0
We're unable to sign you in at this time. Please try again in a few minutes.
Retry
We were able to sign you in, but your subscription(s) could not be found. Please try again in a few minutes.
Retry
There may be a problem with your account. Please contact the AMA Service Center to resolve this issue.
Contact the AMA Service Center:
Telephone: 1 (800) 262-2350 or 1 (312) 670-7827  *   Email: subscriptions@jamanetwork.com
Error Message ......
Special Feature |

Picture of the Month FREE

Chi-Yu Huang, MD; Yann-Jinn Lee, MD; Hung-Chang Lee, MD; Fu-Yuan Huang, MD
[+] Author Affiliations

From the Department of Pediatrics, Mackey Memorial Hospital, Taipei, Taiwan.


Section Editor: Walter W. Tunnessen, MD


Arch Pediatr Adolesc Med. 2000;154(4):417-418. doi:10.1001/archpedi.154.4.417.
Text Size: A A A
Published online

A 7-DAY-OLD infant was noted to have bluish discoloration of the scrotal, inguinal, and perineal areas, bilaterally (Figure 1). The testes were palpable, nontender, and seemed to have normal consistency. The infant was born after 40 weeks' gestation to a gravida 2, para 2 woman. He was delivered vaginally with the aid of vacuum extraction and weighed 3800 g, with Apgar scores of 9 and 10 at 1 and 5 minutes, respectively. Other than mild swelling of the scrotum noted soon after birth, findings from physical examination were unremarkable. The neonatal course was complicated by decreasing appetite and jaundice. Findings from ultrasonographic scan of the abdomen obtained on day 7 showed masses with mixed echogenic patterns above both kidneys (Figure 2). Findings from repeated ultrasonographic scan 4 days later showed cystic changes in the masses (Figure 3).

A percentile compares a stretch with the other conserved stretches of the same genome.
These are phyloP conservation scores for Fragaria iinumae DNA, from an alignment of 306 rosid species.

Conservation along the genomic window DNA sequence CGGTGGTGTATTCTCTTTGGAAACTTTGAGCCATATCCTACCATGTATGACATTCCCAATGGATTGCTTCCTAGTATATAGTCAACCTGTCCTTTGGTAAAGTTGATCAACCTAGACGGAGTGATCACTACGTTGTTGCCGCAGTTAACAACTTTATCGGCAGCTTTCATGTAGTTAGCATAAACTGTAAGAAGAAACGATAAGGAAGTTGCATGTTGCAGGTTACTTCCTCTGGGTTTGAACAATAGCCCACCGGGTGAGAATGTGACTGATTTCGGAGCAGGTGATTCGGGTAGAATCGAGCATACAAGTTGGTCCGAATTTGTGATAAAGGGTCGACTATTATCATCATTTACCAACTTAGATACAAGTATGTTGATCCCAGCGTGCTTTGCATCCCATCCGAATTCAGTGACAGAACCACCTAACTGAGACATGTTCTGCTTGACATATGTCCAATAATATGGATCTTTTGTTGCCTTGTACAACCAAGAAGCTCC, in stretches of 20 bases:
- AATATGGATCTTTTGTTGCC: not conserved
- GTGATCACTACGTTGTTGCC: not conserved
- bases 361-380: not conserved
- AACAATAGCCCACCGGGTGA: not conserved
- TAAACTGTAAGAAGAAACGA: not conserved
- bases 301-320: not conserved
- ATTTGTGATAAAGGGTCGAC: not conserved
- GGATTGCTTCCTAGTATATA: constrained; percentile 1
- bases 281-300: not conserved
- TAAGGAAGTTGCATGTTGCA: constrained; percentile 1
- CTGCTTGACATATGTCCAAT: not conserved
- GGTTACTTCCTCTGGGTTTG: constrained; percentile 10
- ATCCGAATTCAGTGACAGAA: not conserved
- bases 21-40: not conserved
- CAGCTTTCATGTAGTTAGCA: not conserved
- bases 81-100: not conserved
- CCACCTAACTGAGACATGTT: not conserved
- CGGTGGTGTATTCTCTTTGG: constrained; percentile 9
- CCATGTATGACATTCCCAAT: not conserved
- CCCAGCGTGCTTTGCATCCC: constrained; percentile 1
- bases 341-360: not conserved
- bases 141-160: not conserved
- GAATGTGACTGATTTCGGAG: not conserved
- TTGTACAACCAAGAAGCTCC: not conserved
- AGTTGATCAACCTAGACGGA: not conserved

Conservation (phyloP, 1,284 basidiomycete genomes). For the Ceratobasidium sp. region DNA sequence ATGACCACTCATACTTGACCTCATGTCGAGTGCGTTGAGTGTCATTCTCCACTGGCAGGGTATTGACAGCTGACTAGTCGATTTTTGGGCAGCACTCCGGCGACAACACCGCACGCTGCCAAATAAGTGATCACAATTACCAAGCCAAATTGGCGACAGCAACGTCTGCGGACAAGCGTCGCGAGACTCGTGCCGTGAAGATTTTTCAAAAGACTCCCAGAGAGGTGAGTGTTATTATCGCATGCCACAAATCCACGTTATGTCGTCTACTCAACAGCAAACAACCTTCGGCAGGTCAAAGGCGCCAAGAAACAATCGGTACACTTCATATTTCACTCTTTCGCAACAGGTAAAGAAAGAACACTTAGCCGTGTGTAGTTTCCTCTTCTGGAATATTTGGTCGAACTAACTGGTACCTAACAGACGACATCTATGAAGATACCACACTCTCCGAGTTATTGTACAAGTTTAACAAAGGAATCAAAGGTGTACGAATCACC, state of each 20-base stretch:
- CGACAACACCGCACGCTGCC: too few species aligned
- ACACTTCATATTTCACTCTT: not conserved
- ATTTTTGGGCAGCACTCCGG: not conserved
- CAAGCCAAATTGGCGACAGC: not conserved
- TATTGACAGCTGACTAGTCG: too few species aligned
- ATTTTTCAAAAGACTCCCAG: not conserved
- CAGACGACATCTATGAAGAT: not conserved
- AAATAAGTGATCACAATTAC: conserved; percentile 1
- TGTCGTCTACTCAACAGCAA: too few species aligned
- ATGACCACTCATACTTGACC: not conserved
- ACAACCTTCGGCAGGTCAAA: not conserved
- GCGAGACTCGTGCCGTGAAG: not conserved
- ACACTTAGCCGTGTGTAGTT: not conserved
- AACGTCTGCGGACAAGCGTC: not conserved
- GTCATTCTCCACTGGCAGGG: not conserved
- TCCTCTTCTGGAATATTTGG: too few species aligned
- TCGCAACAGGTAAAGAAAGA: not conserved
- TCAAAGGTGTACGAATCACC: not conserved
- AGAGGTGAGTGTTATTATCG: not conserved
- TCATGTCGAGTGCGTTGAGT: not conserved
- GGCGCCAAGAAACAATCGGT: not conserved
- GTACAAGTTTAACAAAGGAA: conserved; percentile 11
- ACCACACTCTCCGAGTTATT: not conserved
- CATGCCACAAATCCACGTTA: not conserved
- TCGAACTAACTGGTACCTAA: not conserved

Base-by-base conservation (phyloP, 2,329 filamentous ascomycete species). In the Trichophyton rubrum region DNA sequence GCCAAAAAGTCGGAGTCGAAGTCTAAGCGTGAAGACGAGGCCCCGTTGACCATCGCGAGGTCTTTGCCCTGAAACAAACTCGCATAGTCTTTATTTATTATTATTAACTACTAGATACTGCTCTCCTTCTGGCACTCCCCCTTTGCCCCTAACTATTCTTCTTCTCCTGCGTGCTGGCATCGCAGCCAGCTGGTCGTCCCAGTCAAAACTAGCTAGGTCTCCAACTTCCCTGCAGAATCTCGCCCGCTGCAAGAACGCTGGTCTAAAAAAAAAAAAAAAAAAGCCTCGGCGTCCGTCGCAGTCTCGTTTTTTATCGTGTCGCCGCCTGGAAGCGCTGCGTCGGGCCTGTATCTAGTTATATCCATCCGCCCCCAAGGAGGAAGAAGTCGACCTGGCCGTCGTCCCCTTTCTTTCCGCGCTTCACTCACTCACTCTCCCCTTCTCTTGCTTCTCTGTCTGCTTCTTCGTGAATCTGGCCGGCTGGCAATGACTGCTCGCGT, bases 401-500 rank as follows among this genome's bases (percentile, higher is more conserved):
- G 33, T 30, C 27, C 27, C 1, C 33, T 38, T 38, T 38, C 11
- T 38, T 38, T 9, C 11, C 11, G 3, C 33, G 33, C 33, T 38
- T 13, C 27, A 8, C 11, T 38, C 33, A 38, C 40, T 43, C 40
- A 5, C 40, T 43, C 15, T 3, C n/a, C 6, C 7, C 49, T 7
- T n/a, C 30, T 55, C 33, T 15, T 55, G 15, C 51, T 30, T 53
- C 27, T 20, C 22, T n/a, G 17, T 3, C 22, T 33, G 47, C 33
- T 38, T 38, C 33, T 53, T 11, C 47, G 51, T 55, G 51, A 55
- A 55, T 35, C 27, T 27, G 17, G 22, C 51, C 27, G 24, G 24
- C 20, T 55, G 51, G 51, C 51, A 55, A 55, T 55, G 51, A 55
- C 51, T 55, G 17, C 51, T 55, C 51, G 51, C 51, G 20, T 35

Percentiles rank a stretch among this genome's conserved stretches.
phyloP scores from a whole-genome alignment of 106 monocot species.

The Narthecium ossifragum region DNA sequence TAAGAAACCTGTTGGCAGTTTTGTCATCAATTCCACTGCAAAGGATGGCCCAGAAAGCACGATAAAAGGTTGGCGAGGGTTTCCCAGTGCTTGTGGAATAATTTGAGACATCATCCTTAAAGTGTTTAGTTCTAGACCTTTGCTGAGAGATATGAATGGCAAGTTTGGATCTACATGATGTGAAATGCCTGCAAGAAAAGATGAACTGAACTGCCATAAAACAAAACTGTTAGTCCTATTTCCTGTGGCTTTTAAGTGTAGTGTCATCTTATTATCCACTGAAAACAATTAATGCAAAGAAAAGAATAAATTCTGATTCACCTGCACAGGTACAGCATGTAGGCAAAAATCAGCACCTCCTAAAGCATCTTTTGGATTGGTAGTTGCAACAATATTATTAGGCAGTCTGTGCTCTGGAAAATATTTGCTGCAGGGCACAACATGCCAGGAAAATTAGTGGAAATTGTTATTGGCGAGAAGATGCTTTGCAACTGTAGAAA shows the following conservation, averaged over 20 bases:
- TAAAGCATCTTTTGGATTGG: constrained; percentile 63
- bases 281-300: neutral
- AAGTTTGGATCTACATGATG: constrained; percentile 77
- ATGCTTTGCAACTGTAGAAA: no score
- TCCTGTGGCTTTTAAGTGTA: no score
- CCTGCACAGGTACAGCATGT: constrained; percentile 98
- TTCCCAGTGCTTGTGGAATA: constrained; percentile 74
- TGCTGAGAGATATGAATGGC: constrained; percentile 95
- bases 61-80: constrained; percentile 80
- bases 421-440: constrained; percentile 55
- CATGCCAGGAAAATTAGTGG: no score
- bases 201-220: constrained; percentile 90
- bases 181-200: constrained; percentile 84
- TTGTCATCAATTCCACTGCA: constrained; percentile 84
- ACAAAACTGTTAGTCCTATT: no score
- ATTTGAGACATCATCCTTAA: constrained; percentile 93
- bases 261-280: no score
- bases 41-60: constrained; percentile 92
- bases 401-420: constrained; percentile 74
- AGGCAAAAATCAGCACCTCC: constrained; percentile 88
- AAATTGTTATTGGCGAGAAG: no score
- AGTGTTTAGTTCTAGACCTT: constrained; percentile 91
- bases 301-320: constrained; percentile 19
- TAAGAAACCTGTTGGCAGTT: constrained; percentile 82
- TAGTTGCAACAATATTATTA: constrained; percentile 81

Tables

References

Correspondence

CME
Meets CME requirements for:
Browse CME for all U.S. States
Accreditation Information
The American Medical Association is accredited by the Accreditation Council for Continuing Medical Education to provide continuing medical education for physicians. The AMA designates this journal-based CME activity for a maximum of 1 AMA PRA Category 1 CreditTM per course. Physicians should claim only the credit commensurate with the extent of their participation in the activity. Physicians who complete the CME course and score at least 80% correct on the quiz are eligible for AMA PRA Category 1 CreditTM.
Note: You must get at least of the answers correct to pass this quiz.
You have not filled in all the answers to complete this quiz
The following questions were not answered:
Sorry, you have unsuccessfully completed this CME quiz with a score of
The following questions were not answered correctly:
Commitment to Change (optional):
Indicate what change(s) you will implement in your practice, if any, based on this CME course.
Your quiz results:
The filled radio buttons indicate your responses. The preferred responses are highlighted
For CME Course: A Proposed Model for Initial Assessment and Management of Acute Heart Failure Syndromes
Indicate what changes(s) you will implement in your practice, if any, based on this CME course.
Submit a Comment

Multimedia

Some tools below are only available to our subscribers or users with an online account.

Related Content

Customize your page view by dragging & repositioning the boxes below.

Articles Related By Topic
Related Collections
JAMAevidence.com

The Rational Clinical Examination
Make the Diagnosis: Early Pregnancy

The Rational Clinical Examination
Original Article: Is This Patient Pregnant?